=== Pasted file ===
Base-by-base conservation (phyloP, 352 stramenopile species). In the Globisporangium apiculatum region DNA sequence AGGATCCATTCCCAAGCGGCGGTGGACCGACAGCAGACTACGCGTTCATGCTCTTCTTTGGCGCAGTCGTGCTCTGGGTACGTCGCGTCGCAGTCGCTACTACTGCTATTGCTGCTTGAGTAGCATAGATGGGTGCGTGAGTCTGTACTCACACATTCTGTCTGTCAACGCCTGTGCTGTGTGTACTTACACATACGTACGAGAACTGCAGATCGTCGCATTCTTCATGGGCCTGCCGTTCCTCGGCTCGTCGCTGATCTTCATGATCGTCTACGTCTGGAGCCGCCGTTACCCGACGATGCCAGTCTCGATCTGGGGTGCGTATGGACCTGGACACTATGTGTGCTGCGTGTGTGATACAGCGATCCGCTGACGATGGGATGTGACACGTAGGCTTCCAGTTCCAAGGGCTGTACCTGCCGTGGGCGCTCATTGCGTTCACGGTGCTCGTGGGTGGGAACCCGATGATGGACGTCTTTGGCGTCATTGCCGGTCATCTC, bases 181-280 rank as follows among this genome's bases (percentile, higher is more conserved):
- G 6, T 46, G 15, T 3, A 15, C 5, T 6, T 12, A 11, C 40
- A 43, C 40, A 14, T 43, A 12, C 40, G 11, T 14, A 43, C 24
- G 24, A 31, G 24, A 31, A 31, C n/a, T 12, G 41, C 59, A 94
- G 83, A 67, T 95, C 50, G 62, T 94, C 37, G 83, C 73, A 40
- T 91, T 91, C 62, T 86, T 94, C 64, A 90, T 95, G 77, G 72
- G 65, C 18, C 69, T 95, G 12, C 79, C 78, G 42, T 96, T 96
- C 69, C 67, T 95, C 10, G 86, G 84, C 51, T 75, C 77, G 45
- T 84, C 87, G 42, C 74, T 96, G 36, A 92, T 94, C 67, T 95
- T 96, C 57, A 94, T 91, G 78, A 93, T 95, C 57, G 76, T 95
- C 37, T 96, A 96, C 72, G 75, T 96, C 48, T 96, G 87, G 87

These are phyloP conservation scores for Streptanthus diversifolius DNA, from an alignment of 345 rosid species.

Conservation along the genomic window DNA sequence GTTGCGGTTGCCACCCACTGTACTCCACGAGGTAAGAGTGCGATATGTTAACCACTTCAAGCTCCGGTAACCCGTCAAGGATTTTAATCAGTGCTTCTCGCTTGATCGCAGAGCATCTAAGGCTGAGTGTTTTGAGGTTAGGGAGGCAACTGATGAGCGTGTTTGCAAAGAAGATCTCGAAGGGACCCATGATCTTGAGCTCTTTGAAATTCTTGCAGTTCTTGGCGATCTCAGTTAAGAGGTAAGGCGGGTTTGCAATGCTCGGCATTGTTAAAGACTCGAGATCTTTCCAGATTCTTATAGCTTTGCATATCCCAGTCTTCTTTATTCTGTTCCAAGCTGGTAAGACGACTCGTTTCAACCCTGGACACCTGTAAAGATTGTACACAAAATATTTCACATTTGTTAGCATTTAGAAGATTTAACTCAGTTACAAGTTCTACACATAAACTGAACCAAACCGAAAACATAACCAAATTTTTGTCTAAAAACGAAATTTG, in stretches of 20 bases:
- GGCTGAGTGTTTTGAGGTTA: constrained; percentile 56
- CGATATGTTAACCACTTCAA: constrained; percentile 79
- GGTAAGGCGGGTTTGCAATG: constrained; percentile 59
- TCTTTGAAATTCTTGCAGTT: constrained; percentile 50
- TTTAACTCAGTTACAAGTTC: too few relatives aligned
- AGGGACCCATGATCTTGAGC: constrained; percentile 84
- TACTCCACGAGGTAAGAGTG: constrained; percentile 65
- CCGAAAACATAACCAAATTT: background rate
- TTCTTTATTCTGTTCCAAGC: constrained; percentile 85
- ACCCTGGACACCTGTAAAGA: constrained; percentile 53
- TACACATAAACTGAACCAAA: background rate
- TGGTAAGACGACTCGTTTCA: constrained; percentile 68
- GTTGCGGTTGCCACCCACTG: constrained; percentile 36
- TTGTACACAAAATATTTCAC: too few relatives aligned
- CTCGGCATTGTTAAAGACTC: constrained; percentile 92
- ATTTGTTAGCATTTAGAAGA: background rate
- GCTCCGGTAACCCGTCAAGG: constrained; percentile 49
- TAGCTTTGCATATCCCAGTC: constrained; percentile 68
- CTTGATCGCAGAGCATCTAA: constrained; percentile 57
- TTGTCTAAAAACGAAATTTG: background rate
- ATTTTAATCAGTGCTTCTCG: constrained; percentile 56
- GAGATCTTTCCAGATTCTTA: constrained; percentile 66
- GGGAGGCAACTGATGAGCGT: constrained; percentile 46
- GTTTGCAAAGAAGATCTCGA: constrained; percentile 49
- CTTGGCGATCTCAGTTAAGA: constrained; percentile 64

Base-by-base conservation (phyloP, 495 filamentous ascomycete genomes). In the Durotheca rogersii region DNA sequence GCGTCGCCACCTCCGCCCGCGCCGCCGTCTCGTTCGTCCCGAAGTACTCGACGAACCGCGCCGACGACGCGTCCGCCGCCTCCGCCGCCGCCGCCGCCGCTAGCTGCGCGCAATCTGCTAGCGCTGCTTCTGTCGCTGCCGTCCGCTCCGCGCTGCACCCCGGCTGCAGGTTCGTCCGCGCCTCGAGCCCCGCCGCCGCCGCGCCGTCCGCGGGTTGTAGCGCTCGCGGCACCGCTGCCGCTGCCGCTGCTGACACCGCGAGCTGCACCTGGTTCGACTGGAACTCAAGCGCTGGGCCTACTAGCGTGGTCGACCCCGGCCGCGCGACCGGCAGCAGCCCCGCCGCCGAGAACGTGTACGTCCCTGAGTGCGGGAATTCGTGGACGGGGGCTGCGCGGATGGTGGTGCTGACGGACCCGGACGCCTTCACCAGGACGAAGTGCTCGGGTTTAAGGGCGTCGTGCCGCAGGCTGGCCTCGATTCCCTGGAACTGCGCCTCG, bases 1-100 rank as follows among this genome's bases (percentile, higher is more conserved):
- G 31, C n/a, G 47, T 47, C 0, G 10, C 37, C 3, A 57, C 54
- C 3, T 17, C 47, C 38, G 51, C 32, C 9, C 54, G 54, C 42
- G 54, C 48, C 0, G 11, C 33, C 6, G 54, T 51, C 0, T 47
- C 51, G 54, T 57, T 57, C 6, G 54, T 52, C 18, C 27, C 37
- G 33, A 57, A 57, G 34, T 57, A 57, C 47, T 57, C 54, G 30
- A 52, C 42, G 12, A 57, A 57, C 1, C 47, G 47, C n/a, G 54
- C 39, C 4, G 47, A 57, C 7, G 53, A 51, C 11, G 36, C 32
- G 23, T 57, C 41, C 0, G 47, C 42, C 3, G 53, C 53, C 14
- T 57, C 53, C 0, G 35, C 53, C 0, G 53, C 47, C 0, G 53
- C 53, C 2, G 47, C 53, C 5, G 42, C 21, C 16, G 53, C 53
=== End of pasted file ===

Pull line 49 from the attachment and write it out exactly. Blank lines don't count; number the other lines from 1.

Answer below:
- C 53, C 2, G 47, C 53, C 5, G 42, C 21, C 16, G 53, C 53